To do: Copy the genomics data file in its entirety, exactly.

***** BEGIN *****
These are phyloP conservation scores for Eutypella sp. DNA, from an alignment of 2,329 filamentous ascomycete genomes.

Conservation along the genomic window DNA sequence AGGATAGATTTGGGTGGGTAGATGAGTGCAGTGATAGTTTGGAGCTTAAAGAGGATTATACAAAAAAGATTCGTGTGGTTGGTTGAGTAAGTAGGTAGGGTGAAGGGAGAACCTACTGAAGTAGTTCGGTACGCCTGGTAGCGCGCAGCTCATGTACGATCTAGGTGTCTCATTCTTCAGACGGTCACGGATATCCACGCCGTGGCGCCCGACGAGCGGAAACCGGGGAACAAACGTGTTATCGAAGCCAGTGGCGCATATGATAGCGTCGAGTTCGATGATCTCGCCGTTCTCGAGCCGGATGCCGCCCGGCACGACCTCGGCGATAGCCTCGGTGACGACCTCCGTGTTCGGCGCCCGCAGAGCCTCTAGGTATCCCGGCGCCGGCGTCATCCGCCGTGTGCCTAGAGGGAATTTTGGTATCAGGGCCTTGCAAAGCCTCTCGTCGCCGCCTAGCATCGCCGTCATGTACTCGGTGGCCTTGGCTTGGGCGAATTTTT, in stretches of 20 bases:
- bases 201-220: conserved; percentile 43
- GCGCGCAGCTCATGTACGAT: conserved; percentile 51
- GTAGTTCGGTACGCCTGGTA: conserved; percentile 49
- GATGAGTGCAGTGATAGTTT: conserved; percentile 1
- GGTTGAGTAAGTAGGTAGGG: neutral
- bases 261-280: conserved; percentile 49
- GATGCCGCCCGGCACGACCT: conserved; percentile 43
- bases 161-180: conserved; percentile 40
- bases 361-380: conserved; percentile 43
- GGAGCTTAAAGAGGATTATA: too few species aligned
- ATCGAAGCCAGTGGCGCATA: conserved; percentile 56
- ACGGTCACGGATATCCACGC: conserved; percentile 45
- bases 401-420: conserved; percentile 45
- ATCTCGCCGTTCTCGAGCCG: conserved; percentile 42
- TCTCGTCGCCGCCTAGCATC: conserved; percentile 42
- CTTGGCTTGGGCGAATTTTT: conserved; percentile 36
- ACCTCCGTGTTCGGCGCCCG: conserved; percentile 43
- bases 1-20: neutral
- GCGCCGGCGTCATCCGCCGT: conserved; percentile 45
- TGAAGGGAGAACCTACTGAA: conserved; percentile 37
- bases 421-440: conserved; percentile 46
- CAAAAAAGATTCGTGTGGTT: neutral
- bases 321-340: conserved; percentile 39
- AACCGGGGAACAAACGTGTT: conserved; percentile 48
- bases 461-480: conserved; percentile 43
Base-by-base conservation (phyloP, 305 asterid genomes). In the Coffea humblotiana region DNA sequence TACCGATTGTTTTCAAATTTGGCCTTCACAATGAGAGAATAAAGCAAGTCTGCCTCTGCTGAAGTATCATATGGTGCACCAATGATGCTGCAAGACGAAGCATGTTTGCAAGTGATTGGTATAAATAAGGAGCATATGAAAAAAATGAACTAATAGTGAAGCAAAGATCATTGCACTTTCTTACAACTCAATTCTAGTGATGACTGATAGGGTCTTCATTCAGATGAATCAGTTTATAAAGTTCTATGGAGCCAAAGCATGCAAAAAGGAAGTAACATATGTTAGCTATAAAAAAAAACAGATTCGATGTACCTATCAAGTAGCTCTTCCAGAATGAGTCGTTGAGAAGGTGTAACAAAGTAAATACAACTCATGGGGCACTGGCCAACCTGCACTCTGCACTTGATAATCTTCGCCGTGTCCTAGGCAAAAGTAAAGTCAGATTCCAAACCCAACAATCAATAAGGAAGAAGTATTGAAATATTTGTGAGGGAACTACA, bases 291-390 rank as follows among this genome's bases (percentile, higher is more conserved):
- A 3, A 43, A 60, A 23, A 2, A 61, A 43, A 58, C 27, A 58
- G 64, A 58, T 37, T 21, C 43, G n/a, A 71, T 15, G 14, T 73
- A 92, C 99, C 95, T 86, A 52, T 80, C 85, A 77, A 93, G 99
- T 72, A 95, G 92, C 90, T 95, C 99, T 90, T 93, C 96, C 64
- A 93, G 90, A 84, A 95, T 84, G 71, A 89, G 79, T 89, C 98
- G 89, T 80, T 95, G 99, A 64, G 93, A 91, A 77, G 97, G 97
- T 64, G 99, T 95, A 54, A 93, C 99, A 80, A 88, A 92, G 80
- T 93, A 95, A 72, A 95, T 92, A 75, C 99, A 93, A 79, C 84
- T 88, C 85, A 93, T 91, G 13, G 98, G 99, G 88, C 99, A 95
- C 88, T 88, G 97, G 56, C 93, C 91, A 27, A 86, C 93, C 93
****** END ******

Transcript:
These are phyloP conservation scores for Eutypella sp. DNA, from an alignment of 2,329 filamentous ascomycete genomes.

Conservation along the genomic window DNA sequence AGGATAGATTTGGGTGGGTAGATGAGTGCAGTGATAGTTTGGAGCTTAAAGAGGATTATACAAAAAAGATTCGTGTGGTTGGTTGAGTAAGTAGGTAGGGTGAAGGGAGAACCTACTGAAGTAGTTCGGTACGCCTGGTAGCGCGCAGCTCATGTACGATCTAGGTGTCTCATTCTTCAGACGGTCACGGATATCCACGCCGTGGCGCCCGACGAGCGGAAACCGGGGAACAAACGTGTTATCGAAGCCAGTGGCGCATATGATAGCGTCGAGTTCGATGATCTCGCCGTTCTCGAGCCGGATGCCGCCCGGCACGACCTCGGCGATAGCCTCGGTGACGACCTCCGTGTTCGGCGCCCGCAGAGCCTCTAGGTATCCCGGCGCCGGCGTCATCCGCCGTGTGCCTAGAGGGAATTTTGGTATCAGGGCCTTGCAAAGCCTCTCGTCGCCGCCTAGCATCGCCGTCATGTACTCGGTGGCCTTGGCTTGGGCGAATTTTT, in stretches of 20 bases:
- bases 201-220: conserved; percentile 43
- GCGCGCAGCTCATGTACGAT: conserved; percentile 51
- GTAGTTCGGTACGCCTGGTA: conserved; percentile 49
- GATGAGTGCAGTGATAGTTT: conserved; percentile 1
- GGTTGAGTAAGTAGGTAGGG: neutral
- bases 261-280: conserved; percentile 49
- GATGCCGCCCGGCACGACCT: conserved; percentile 43
- bases 161-180: conserved; percentile 40
- bases 361-380: conserved; percentile 43
- GGAGCTTAAAGAGGATTATA: too few species aligned
- ATCGAAGCCAGTGGCGCATA: conserved; percentile 56
- ACGGTCACGGATATCCACGC: conserved; percentile 45
- bases 401-420: conserved; percentile 45
- ATCTCGCCGTTCTCGAGCCG: conserved; percentile 42
- TCTCGTCGCCGCCTAGCATC: conserved; percentile 42
- CTTGGCTTGGGCGAATTTTT: conserved; percentile 36
- ACCTCCGTGTTCGGCGCCCG: conserved; percentile 43
- bases 1-20: neutral
- GCGCCGGCGTCATCCGCCGT: conserved; percentile 45
- TGAAGGGAGAACCTACTGAA: conserved; percentile 37
- bases 421-440: conserved; percentile 46
- CAAAAAAGATTCGTGTGGTT: neutral
- bases 321-340: conserved; percentile 39
- AACCGGGGAACAAACGTGTT: conserved; percentile 48
- bases 461-480: conserved; percentile 43
Base-by-base conservation (phyloP, 305 asterid genomes). In the Coffea humblotiana region DNA sequence TACCGATTGTTTTCAAATTTGGCCTTCACAATGAGAGAATAAAGCAAGTCTGCCTCTGCTGAAGTATCATATGGTGCACCAATGATGCTGCAAGACGAAGCATGTTTGCAAGTGATTGGTATAAATAAGGAGCATATGAAAAAAATGAACTAATAGTGAAGCAAAGATCATTGCACTTTCTTACAACTCAATTCTAGTGATGACTGATAGGGTCTTCATTCAGATGAATCAGTTTATAAAGTTCTATGGAGCCAAAGCATGCAAAAAGGAAGTAACATATGTTAGCTATAAAAAAAAACAGATTCGATGTACCTATCAAGTAGCTCTTCCAGAATGAGTCGTTGAGAAGGTGTAACAAAGTAAATACAACTCATGGGGCACTGGCCAACCTGCACTCTGCACTTGATAATCTTCGCCGTGTCCTAGGCAAAAGTAAAGTCAGATTCCAAACCCAACAATCAATAAGGAAGAAGTATTGAAATATTTGTGAGGGAACTACA, bases 291-390 rank as follows among this genome's bases (percentile, higher is more conserved):
- A 3, A 43, A 60, A 23, A 2, A 61, A 43, A 58, C 27, A 58
- G 64, A 58, T 37, T 21, C 43, G n/a, A 71, T 15, G 14, T 73
- A 92, C 99, C 95, T 86, A 52, T 80, C 85, A 77, A 93, G 99
- T 72, A 95, G 92, C 90, T 95, C 99, T 90, T 93, C 96, C 64
- A 93, G 90, A 84, A 95, T 84, G 71, A 89, G 79, T 89, C 98
- G 89, T 80, T 95, G 99, A 64, G 93, A 91, A 77, G 97, G 97
- T 64, G 99, T 95, A 54, A 93, C 99, A 80, A 88, A 92, G 80
- T 93, A 95, A 72, A 95, T 92, A 75, C 99, A 93, A 79, C 84
- T 88, C 85, A 93, T 91, G 13, G 98, G 99, G 88, C 99, A 95
- C 88, T 88, G 97, G 56, C 93, C 91, A 27, A 86, C 93, C 93